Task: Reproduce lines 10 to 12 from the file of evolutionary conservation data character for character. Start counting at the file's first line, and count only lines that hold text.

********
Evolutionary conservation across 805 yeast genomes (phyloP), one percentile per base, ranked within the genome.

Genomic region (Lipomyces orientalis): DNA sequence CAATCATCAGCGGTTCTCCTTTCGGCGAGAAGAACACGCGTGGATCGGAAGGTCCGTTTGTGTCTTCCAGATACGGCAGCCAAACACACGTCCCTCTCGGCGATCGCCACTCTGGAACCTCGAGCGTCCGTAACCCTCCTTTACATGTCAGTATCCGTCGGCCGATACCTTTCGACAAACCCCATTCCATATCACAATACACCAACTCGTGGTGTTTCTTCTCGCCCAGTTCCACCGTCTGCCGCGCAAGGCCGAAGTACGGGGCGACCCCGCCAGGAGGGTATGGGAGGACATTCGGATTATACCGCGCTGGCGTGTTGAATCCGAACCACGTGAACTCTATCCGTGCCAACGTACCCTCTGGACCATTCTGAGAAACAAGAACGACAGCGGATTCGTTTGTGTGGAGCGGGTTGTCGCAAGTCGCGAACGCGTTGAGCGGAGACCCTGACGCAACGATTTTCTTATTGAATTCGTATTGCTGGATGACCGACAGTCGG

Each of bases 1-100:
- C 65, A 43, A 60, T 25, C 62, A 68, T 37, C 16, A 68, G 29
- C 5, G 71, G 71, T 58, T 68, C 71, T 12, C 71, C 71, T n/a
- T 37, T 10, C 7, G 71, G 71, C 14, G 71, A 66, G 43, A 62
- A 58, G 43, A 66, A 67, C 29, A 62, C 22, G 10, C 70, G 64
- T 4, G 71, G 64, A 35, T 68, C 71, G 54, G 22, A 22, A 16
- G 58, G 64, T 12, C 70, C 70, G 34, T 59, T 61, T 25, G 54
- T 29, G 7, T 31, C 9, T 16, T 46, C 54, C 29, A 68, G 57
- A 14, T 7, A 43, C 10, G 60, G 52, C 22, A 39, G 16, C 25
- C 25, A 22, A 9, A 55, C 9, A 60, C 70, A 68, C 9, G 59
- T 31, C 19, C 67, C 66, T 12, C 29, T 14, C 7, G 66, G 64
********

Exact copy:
- T 29, G 7, T 31, C 9, T 16, T 46, C 54, C 29, A 68, G 57
- A 14, T 7, A 43, C 10, G 60, G 52, C 22, A 39, G 16, C 25
- C 25, A 22, A 9, A 55, C 9, A 60, C 70, A 68, C 9, G 59